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Southern United States

Fun Geography for Kids on the Appalachian Mountains in Southern United States Image
Fun Geography for Kids on the Appalachian Mountains in Southern United States Image

Every part of the United States has its own culture and traditions, and the South is no exception. The South is known for stick-to-your-ribs, home cooking, country and blues music and cotton. The Southern states, including Louisiana, Kentucky, Mississippi, Alabama, Georgia, Florida, Tennessee, South Carolina, North Carolina and Virginia, gained their wealth by farming – mostly tobacco and cotton. In the mid-1800s, the Southern states raised more than 80 percent of the world’s cotton.

Southern United States Facts For Kids

  • Known as “The South.”
  • Famous for BBQ food.
  • Hot summers, mild winters.
  • Country music is big.
  • Has vast cotton fields.
  • The Mississippi River flows here.
  • Home to many alligators.
  • Civil War history is key.
  • Sweet tea is a favorite.
  • Mardi Gras is a huge festival.

Civil War

Often simply called ‘The South,’ the Southern United States was a key player in the American Civil War from 1861 to 1865. Dominated by an agricultural landscape of large plantations growing cotton, tobacco, and other crops, the South’s economy and societal structure were deeply rooted in the institution of slavery, which relied heavily on the labor of enslaved African Americans.

The Civil War erupted primarily due to this dependence on slavery when the Northern states began advocating for its abolition. In response, seven Southern states opted for secession, forming a new entity known as the Confederate States of America.

This led to a protracted and brutal war, with much of the fighting taking place on Southern soil. Despite putting up fierce resistance, the South was ultimately defeated. The end of the Civil War ushered in the Reconstruction era, a period marked by the reintroduction of the Southern states into the Union and the abolition of slavery.

Slavery

The Southern United States, colloquially known as the South, was a cornerstone in the historical narrative of American slavery. From the early 17th century until the conclusion of the American Civil War in 1865, the South operated predominantly as an agrarian society.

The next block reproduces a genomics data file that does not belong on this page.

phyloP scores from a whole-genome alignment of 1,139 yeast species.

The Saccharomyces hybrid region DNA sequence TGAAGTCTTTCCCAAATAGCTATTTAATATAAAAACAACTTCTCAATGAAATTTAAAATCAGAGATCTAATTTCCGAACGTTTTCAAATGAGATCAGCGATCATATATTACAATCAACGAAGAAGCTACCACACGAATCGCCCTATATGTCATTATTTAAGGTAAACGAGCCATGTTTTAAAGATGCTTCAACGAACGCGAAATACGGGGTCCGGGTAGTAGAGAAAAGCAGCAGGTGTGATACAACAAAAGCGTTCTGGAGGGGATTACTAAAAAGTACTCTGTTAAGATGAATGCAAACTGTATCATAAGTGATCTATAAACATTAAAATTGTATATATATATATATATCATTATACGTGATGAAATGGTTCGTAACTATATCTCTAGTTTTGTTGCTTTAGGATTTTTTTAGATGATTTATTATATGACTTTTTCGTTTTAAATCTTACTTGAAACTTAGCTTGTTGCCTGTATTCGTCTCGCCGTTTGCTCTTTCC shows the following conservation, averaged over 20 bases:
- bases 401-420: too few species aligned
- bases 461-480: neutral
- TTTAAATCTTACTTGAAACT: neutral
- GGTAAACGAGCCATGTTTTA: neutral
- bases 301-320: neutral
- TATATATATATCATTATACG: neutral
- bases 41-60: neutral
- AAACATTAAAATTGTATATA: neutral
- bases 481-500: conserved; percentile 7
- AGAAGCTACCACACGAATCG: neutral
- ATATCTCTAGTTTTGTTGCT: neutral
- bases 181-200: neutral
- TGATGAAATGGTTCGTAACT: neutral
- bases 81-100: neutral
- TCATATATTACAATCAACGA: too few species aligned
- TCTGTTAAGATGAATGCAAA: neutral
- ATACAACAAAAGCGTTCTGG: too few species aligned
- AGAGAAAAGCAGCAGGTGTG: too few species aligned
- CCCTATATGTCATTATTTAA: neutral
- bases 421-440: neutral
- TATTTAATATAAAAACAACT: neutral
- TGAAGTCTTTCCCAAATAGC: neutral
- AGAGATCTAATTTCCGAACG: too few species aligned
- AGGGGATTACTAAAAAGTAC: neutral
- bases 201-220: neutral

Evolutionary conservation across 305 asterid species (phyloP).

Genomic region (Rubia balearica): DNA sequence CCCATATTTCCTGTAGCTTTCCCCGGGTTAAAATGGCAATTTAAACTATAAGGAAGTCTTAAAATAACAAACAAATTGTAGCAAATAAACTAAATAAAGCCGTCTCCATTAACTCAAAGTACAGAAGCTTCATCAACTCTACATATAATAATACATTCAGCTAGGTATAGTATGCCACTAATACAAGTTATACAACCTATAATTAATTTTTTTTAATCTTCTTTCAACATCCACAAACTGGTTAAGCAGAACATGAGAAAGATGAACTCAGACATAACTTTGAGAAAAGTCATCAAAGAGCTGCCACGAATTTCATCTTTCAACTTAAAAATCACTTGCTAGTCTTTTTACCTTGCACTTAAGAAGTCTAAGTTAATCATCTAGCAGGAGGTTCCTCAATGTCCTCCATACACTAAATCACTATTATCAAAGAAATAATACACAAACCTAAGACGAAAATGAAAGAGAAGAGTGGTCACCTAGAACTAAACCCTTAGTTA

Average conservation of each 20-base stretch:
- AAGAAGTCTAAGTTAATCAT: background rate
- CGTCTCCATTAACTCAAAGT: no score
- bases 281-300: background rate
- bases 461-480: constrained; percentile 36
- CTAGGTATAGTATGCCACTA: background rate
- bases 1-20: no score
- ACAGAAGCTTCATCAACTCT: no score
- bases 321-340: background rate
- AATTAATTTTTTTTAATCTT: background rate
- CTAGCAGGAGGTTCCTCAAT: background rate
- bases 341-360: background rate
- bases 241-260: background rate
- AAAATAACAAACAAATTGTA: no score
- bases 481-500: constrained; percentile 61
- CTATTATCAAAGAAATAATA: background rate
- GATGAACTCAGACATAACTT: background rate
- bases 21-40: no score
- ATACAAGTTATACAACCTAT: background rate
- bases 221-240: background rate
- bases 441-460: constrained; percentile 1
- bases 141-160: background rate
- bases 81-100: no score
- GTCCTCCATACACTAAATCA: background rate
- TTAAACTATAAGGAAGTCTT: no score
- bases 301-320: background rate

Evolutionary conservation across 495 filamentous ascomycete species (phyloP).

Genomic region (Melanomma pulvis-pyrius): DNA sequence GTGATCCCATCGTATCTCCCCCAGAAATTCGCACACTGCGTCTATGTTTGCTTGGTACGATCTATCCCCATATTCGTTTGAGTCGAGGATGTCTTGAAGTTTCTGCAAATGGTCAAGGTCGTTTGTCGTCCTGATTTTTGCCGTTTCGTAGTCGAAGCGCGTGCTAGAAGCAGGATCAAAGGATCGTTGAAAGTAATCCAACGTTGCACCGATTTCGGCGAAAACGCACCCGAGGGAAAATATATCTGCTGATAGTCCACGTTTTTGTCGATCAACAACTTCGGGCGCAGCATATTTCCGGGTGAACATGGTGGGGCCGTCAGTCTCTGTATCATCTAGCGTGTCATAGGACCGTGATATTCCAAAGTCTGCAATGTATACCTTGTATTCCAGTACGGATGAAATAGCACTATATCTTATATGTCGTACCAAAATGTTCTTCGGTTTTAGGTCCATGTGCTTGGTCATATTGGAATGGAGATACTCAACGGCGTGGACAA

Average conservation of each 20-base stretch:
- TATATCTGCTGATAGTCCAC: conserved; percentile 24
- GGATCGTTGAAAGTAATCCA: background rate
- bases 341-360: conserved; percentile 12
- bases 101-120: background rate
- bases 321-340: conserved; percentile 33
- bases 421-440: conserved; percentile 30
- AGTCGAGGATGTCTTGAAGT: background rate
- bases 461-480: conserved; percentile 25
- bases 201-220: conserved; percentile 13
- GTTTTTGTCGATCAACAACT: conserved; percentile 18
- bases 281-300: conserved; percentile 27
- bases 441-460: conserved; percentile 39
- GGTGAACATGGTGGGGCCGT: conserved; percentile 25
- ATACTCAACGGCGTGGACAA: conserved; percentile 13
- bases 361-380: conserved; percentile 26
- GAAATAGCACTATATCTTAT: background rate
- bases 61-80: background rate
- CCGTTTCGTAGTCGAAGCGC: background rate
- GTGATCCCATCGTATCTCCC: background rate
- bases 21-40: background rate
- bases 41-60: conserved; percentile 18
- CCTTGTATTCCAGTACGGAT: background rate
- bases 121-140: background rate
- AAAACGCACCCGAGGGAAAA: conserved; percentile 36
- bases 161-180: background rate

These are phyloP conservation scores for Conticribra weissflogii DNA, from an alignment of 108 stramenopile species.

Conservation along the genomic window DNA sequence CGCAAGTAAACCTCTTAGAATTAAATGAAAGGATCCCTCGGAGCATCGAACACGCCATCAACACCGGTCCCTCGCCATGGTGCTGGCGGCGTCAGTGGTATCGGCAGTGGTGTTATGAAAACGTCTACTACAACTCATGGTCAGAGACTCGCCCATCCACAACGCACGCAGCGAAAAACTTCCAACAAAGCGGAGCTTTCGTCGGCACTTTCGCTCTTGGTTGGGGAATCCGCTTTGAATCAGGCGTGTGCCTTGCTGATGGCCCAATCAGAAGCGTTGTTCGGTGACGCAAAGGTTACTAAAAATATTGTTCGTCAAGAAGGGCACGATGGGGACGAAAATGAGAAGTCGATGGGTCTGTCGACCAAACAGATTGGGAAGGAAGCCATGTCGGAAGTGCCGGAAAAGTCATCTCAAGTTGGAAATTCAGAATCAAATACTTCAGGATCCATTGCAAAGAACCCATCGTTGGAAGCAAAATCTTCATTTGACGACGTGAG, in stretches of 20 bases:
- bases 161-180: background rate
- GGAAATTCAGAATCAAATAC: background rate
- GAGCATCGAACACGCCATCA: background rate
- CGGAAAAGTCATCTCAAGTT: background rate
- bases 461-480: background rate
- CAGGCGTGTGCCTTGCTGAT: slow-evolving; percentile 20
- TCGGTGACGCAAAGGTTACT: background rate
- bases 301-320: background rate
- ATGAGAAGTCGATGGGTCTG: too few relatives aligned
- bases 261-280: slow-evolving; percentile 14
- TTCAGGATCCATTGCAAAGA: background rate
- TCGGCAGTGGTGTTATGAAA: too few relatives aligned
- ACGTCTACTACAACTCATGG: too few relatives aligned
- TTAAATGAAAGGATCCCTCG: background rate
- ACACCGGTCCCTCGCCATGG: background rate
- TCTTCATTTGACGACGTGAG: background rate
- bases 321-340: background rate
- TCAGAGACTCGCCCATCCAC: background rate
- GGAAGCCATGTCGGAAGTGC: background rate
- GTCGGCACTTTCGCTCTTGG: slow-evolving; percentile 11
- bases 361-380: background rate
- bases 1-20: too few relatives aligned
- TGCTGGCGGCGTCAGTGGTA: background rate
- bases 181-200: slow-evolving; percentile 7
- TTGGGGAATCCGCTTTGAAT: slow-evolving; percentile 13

Its economic vitality heavily hinged on agricultural practices, particularly the cultivation of labor-intensive crops like cotton and tobacco. The demand for massive labor led to the extensive exploitation of enslaved Africans, marking a sorrowful and challenging chapter in America’s history. The enslaved were subjected to harsh conditions, devoid of any rights or freedoms.

This era profoundly influenced the South’s cultural and developmental trajectory, leaving an indelible imprint that continues to manifest in numerous ways in contemporary times.

Plantations

Plantations, large farms that were prominent in the Southern United States’ history and economy, predominantly specialized in the production of cash crops such as cotton, tobacco, rice, and sugarcane.

These substantial estates were usually owned by affluent landowners and operated by enslaved individuals until slavery was abolished at the conclusion of the Civil War in 1865. The influence of this plantation system permeated Southern culture, shaping aspects from its economy and societal structure to its architectural style and culinary practices.

Today, several of these historical plantations have been preserved and remain accessible to the public as a testament to the past.

Bible Belt

The Southern United States, often known as the ‘Bible Belt,’ is a region recognized for its firm commitment to the Christian faith, particularly to Protestant denominations. This moniker emerged in the early 20th century due to the widespread practice of regular church attendance and adherence to Christian teachings among the populace.

The presence of numerous churches in small towns and cities across the South is testament to this. The ‘Bible Belt’ term has become a significant part of the area’s cultural identity, reflecting a unique blend of faith, tradition, and culture.

The celebration of various Christian holidays and traditions with great fervor further underscores the distinctive religious spirit of the Southern United States.

Dixie

Often recognized as ‘Dixie,’ the Southern United States is a region that has significantly shaped the country’s history and culture. It is noted for its warm hospitality, mouth-watering cuisine, including fried chicken and grits, and distinctive music genres such as blues, jazz, and country.

The region, which encompasses states like Alabama, Arkansas, Georgia, Kentucky, Louisiana, Mississippi, North Carolina, South Carolina, Tennessee, Virginia, and West Virginia, played a pivotal role in the American Civil War as the Confederate States.

Its climate is typically warmer than other parts of the country, characterized by mild winters and hot, humid summers. Dixie is also celebrated for its diverse wildlife and captivating landscapes, ranging from the majestic blue ridge mountains to the expansive, fertile plains.

Cajun culture

The Cajun culture, deeply ingrained in the Southern United States and particularly in Louisiana, is a vibrant testament to the French Canadians who settled there in the 18th century. Retaining a distinctive identity marked by a singular French dialect, music, and food, the Cajun people are celebrated for their unique cuisine.

Their global culinary fame is attributed to mouth-watering dishes such as gumbo, jambalaya, and crawfish étouffée, all seasoned with an enticing mix of spices. The Cajun culture also boasts a dynamic musical tradition, from Cajun blues to Cajun Zydeco, that resonates through the unique sounds of the accordion and the fiddle.